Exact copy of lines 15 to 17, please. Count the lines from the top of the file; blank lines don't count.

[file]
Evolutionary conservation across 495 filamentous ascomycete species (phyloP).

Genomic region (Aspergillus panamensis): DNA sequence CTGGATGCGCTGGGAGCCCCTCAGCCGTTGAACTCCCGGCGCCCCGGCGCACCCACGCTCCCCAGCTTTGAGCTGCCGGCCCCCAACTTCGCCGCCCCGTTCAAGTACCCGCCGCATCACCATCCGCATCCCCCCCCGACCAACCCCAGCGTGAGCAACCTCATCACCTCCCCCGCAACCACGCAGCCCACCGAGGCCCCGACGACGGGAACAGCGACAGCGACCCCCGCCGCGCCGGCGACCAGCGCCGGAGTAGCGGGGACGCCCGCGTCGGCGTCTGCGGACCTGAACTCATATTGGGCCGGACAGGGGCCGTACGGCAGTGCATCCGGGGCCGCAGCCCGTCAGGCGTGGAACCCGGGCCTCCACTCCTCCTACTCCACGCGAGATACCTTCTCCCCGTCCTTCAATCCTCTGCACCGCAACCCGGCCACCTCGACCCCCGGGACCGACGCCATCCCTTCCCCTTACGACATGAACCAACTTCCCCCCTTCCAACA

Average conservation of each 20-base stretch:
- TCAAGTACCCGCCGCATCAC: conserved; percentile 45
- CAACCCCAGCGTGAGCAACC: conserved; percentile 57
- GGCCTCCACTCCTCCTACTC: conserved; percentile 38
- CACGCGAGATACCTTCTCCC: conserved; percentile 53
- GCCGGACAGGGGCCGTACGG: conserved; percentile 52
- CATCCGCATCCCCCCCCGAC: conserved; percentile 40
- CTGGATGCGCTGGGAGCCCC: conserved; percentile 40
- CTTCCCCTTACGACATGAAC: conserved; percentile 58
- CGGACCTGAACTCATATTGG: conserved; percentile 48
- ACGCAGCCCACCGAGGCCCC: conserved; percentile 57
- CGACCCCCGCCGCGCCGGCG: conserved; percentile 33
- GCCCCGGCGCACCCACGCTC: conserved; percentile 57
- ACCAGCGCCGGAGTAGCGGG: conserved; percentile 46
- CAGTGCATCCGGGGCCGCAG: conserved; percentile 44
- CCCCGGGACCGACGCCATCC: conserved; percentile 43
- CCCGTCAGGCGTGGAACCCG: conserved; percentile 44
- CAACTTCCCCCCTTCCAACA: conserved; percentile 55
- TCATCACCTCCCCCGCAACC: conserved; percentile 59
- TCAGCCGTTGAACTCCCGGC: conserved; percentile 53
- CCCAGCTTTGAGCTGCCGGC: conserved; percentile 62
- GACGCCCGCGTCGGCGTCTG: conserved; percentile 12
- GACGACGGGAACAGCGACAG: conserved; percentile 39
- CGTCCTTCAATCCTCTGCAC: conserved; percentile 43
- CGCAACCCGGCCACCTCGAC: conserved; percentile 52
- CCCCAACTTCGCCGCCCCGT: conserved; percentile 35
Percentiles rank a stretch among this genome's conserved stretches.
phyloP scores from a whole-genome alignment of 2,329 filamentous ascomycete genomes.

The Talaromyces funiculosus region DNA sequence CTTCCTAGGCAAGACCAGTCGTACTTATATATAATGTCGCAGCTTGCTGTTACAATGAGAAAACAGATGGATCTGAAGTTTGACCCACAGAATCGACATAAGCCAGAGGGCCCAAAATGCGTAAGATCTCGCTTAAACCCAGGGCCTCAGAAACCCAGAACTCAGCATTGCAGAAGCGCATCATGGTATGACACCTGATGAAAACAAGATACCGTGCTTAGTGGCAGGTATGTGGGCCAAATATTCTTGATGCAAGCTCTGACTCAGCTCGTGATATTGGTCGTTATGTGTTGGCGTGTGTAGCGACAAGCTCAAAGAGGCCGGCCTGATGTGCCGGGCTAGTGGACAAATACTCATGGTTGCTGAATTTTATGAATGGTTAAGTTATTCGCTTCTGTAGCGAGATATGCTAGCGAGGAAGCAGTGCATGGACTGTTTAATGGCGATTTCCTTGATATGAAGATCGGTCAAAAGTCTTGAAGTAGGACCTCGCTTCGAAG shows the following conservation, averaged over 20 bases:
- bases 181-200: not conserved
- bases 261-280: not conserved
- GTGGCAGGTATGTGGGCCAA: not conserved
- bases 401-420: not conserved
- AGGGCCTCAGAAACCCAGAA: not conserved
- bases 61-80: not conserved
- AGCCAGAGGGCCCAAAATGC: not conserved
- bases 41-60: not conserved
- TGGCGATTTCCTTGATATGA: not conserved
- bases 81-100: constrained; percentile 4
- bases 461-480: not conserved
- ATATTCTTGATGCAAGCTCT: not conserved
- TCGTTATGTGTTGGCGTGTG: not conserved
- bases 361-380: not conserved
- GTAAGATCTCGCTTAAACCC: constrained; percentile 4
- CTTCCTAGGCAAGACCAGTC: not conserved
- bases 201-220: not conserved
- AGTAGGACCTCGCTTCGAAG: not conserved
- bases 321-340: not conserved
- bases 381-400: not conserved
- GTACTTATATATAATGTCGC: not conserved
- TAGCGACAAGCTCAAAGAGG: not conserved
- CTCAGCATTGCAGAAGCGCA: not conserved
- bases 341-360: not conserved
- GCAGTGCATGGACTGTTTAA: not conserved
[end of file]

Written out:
- GCCCCGGCGCACCCACGCTC: conserved; percentile 57
- ACCAGCGCCGGAGTAGCGGG: conserved; percentile 46
- CAGTGCATCCGGGGCCGCAG: conserved; percentile 44